Once you’re finished, you’ll be able to see how much more space you’ll have to work with. You could finally have enough space for that desk to get more work done or even the floor space to do your morning meditation.
2: Keep different rooms for different purposes
Establishing the different purposes for the rooms in your home is crucial to maintain a good sleep cycle. Psychologist Jessica Borushek notes that the brain easily creates associations between your actions and experiences.
This means that using your bedroom to do work- where you probably experience high amounts of stress and anxiety- will disrupt your ability to get a good night's sleep and alternatively, you might find yourself dozing off when you’re meant to be productive.
Creating a boundary between the space between where you experience stress and where you rest, will help your mind disassociate from the two. Additionally, limiting your screen time before bed is a good idea, to reduce the effect of blue light emissions disrupting your melatonin (the sleep hormone) levels.
You can do this by turning a spare room into an office space or investing in a room divider to physically separate your work life from your home, further solidifying that transition of going from work life to home life.
3: Get some greenery
It’s no secret that eating greens is good for you. Now, what if we told you that you can have similar mood-boosting benefits without having to force yourself to eat spinach?
According to the principles of Feng Shui, viewing green areas such as a garden or incorporating plants into your décor can have restorative properties, improving your overall well-being through stress reduction.
Adding a plant in your living room or workspace can help add some life to it- (literally).
You could start off with something low-maintenance plants like succulents that don’t need frequent watering, or maybe a plant well known for its calming presence like a Bonsai Tree.
4: Get inspired and mood board
Decorate your space with colours that emanate calmness. The psychology of colour is a fascinating concept so why not use it to your advantage and utilise colour to create a calmer environment?
Colours such as white, blue, and green have been known to have physiological effects on your body by slowing the heartbeat and soothing the mind. This is because these colours are symbolic of elements that we find in nature (clouds, water, forests).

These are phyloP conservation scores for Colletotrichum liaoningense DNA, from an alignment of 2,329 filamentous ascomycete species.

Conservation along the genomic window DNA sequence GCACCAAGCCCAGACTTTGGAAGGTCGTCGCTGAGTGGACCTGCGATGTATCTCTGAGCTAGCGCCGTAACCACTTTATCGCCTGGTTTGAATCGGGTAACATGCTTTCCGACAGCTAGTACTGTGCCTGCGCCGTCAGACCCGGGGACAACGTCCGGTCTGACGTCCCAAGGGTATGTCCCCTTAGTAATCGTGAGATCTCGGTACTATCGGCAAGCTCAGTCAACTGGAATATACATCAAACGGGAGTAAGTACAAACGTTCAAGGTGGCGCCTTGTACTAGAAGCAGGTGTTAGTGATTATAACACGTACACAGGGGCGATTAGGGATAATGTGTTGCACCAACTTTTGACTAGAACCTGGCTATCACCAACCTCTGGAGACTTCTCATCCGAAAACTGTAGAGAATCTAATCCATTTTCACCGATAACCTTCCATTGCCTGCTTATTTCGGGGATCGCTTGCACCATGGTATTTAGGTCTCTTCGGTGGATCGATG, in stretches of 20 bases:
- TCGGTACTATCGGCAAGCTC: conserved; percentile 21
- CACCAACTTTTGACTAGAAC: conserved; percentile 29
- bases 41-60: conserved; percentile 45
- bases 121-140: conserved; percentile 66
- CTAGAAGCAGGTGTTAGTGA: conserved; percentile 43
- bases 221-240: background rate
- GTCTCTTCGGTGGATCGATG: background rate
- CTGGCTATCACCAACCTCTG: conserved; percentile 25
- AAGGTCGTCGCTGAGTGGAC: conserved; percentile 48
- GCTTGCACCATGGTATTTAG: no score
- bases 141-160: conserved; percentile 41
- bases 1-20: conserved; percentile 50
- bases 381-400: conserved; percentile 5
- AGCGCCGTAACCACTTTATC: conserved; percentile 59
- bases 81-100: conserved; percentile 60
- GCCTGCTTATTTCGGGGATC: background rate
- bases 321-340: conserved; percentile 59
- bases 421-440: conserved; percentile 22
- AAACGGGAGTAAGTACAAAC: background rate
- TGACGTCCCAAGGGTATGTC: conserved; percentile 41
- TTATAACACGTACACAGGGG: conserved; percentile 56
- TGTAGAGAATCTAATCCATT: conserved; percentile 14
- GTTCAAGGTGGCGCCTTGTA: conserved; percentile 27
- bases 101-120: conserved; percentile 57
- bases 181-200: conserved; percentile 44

To achieve a really calm atmosphere, focus on incorporating softer shades of blue and green like powder blues or sage greens as they tend to naturally brighten a space, turning your home into a breath of fresh air without opening a single window.
Depending on your level of commitment (and free time) this can be done by sprucing your walls with a fresh coat of paint or opting for soft furnishings like throws or rugs to lighten up the rooms.
TIP: Use visual discovery engines like Pinterest or Houzz to get some beautiful and unique deco inspiration for your mood boards. Planning your colour scheme and décor pieces will help give your space a more consistent style.
5: Common scents for calmness
Our sense of smell is one of our more powerful senses which is all the more reason to invest in the scent of your living space as well as the aesthetics.
Look into getting some scented candles to not only create a haven for your nose but enhance your overall experience with a warm glow-y ambience.
Alternatively, you could get yourself some essential oils and a diffuser. Essential oils with scents like lavender are ideal for stress relief and improving sleep. Other scents you could choose for inducing calmness are eucalyptus, chamomile or jasmine.
A little bit every day
So, there you have it. Some of our best tips on creating a calm living space in a time where you might find yourself at home a lot more.
Now don’t feel as though you need to do all of these things at once to create your haven. You may get overwhelmed and that would completely defeat the point of our guide!
Instead, adopt a little-but-often technique. Do little things every day to help you slowly, but surely, to the point where your living space achieves the calm you want.
This could be buying a candle on a Monday and then a plant the following day. The irony of overwhelming yourself trying to create a calmer living space definitely exists, but tackling the tasks one at a time and doing them daily will avoid this, and in turn, make the process enjoyable.